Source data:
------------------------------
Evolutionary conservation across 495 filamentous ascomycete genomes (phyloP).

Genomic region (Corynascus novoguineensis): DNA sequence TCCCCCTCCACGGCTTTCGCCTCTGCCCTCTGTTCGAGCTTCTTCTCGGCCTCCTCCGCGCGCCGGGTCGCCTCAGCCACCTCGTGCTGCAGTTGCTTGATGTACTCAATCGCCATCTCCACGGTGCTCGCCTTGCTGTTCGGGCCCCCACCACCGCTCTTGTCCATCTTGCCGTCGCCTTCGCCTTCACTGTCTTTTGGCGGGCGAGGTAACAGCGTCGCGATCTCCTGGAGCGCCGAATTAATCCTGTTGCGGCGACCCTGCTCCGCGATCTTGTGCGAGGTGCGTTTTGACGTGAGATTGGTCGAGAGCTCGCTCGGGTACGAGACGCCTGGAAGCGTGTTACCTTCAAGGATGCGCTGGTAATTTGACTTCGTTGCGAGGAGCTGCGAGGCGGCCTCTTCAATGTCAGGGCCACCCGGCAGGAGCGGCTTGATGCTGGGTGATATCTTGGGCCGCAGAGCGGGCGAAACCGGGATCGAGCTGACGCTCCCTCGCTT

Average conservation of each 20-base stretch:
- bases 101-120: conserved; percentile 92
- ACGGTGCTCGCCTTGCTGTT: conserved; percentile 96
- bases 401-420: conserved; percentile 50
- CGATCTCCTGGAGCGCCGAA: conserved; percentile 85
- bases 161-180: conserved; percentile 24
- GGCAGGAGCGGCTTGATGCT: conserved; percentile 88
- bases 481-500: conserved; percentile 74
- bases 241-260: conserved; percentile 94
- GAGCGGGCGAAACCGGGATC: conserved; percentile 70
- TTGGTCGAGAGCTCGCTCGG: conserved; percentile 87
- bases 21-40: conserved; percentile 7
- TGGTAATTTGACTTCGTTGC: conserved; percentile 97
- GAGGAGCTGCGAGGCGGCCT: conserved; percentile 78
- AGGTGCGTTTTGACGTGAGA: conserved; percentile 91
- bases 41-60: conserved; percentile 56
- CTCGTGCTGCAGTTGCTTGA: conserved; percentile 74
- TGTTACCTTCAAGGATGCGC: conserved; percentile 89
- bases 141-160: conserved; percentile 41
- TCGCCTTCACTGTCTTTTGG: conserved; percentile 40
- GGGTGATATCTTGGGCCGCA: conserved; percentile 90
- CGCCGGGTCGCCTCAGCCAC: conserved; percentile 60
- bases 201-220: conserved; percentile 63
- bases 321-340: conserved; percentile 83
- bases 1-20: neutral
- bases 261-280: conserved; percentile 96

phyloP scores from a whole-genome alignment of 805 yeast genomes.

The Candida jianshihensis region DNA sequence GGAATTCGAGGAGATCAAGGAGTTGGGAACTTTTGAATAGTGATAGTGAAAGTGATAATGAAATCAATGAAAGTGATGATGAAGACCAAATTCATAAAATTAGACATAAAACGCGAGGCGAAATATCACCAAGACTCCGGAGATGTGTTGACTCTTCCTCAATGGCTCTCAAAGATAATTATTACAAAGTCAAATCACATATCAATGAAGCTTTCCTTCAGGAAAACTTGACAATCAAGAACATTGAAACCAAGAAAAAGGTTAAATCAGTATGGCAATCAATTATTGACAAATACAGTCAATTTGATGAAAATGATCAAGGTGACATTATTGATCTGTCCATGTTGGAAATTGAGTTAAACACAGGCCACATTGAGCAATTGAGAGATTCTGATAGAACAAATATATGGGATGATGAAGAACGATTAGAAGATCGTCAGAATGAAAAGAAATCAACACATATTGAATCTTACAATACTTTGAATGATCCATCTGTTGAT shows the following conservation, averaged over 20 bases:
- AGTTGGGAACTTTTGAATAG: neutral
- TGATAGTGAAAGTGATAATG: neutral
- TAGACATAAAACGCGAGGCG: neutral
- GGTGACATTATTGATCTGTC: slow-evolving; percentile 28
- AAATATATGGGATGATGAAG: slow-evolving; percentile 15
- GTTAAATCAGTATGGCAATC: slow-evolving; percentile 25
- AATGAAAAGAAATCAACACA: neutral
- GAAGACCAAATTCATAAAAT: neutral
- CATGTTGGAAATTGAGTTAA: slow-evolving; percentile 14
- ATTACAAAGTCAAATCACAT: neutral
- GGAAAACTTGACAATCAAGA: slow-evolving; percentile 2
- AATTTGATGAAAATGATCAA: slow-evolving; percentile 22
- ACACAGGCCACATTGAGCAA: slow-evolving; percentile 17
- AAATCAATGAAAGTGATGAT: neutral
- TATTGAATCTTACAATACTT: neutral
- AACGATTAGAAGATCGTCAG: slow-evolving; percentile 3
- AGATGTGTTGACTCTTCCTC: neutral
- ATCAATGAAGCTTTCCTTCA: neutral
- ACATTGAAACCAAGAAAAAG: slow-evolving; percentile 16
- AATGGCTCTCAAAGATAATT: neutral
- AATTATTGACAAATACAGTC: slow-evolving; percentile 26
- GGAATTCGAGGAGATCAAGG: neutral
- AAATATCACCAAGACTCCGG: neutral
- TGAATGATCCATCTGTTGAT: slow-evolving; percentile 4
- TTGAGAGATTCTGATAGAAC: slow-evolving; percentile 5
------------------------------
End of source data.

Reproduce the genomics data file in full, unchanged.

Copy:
Evolutionary conservation across 495 filamentous ascomycete genomes (phyloP).

Genomic region (Corynascus novoguineensis): DNA sequence TCCCCCTCCACGGCTTTCGCCTCTGCCCTCTGTTCGAGCTTCTTCTCGGCCTCCTCCGCGCGCCGGGTCGCCTCAGCCACCTCGTGCTGCAGTTGCTTGATGTACTCAATCGCCATCTCCACGGTGCTCGCCTTGCTGTTCGGGCCCCCACCACCGCTCTTGTCCATCTTGCCGTCGCCTTCGCCTTCACTGTCTTTTGGCGGGCGAGGTAACAGCGTCGCGATCTCCTGGAGCGCCGAATTAATCCTGTTGCGGCGACCCTGCTCCGCGATCTTGTGCGAGGTGCGTTTTGACGTGAGATTGGTCGAGAGCTCGCTCGGGTACGAGACGCCTGGAAGCGTGTTACCTTCAAGGATGCGCTGGTAATTTGACTTCGTTGCGAGGAGCTGCGAGGCGGCCTCTTCAATGTCAGGGCCACCCGGCAGGAGCGGCTTGATGCTGGGTGATATCTTGGGCCGCAGAGCGGGCGAAACCGGGATCGAGCTGACGCTCCCTCGCTT

Average conservation of each 20-base stretch:
- bases 101-120: conserved; percentile 92
- ACGGTGCTCGCCTTGCTGTT: conserved; percentile 96
- bases 401-420: conserved; percentile 50
- CGATCTCCTGGAGCGCCGAA: conserved; percentile 85
- bases 161-180: conserved; percentile 24
- GGCAGGAGCGGCTTGATGCT: conserved; percentile 88
- bases 481-500: conserved; percentile 74
- bases 241-260: conserved; percentile 94
- GAGCGGGCGAAACCGGGATC: conserved; percentile 70
- TTGGTCGAGAGCTCGCTCGG: conserved; percentile 87
- bases 21-40: conserved; percentile 7
- TGGTAATTTGACTTCGTTGC: conserved; percentile 97
- GAGGAGCTGCGAGGCGGCCT: conserved; percentile 78
- AGGTGCGTTTTGACGTGAGA: conserved; percentile 91
- bases 41-60: conserved; percentile 56
- CTCGTGCTGCAGTTGCTTGA: conserved; percentile 74
- TGTTACCTTCAAGGATGCGC: conserved; percentile 89
- bases 141-160: conserved; percentile 41
- TCGCCTTCACTGTCTTTTGG: conserved; percentile 40
- GGGTGATATCTTGGGCCGCA: conserved; percentile 90
- CGCCGGGTCGCCTCAGCCAC: conserved; percentile 60
- bases 201-220: conserved; percentile 63
- bases 321-340: conserved; percentile 83
- bases 1-20: neutral
- bases 261-280: conserved; percentile 96

phyloP scores from a whole-genome alignment of 805 yeast genomes.

The Candida jianshihensis region DNA sequence GGAATTCGAGGAGATCAAGGAGTTGGGAACTTTTGAATAGTGATAGTGAAAGTGATAATGAAATCAATGAAAGTGATGATGAAGACCAAATTCATAAAATTAGACATAAAACGCGAGGCGAAATATCACCAAGACTCCGGAGATGTGTTGACTCTTCCTCAATGGCTCTCAAAGATAATTATTACAAAGTCAAATCACATATCAATGAAGCTTTCCTTCAGGAAAACTTGACAATCAAGAACATTGAAACCAAGAAAAAGGTTAAATCAGTATGGCAATCAATTATTGACAAATACAGTCAATTTGATGAAAATGATCAAGGTGACATTATTGATCTGTCCATGTTGGAAATTGAGTTAAACACAGGCCACATTGAGCAATTGAGAGATTCTGATAGAACAAATATATGGGATGATGAAGAACGATTAGAAGATCGTCAGAATGAAAAGAAATCAACACATATTGAATCTTACAATACTTTGAATGATCCATCTGTTGAT shows the following conservation, averaged over 20 bases:
- AGTTGGGAACTTTTGAATAG: neutral
- TGATAGTGAAAGTGATAATG: neutral
- TAGACATAAAACGCGAGGCG: neutral
- GGTGACATTATTGATCTGTC: slow-evolving; percentile 28
- AAATATATGGGATGATGAAG: slow-evolving; percentile 15
- GTTAAATCAGTATGGCAATC: slow-evolving; percentile 25
- AATGAAAAGAAATCAACACA: neutral
- GAAGACCAAATTCATAAAAT: neutral
- CATGTTGGAAATTGAGTTAA: slow-evolving; percentile 14
- ATTACAAAGTCAAATCACAT: neutral
- GGAAAACTTGACAATCAAGA: slow-evolving; percentile 2
- AATTTGATGAAAATGATCAA: slow-evolving; percentile 22
- ACACAGGCCACATTGAGCAA: slow-evolving; percentile 17
- AAATCAATGAAAGTGATGAT: neutral
- TATTGAATCTTACAATACTT: neutral
- AACGATTAGAAGATCGTCAG: slow-evolving; percentile 3
- AGATGTGTTGACTCTTCCTC: neutral
- ATCAATGAAGCTTTCCTTCA: neutral
- ACATTGAAACCAAGAAAAAG: slow-evolving; percentile 16
- AATGGCTCTCAAAGATAATT: neutral
- AATTATTGACAAATACAGTC: slow-evolving; percentile 26
- GGAATTCGAGGAGATCAAGG: neutral
- AAATATCACCAAGACTCCGG: neutral
- TGAATGATCCATCTGTTGAT: slow-evolving; percentile 4
- TTGAGAGATTCTGATAGAAC: slow-evolving; percentile 5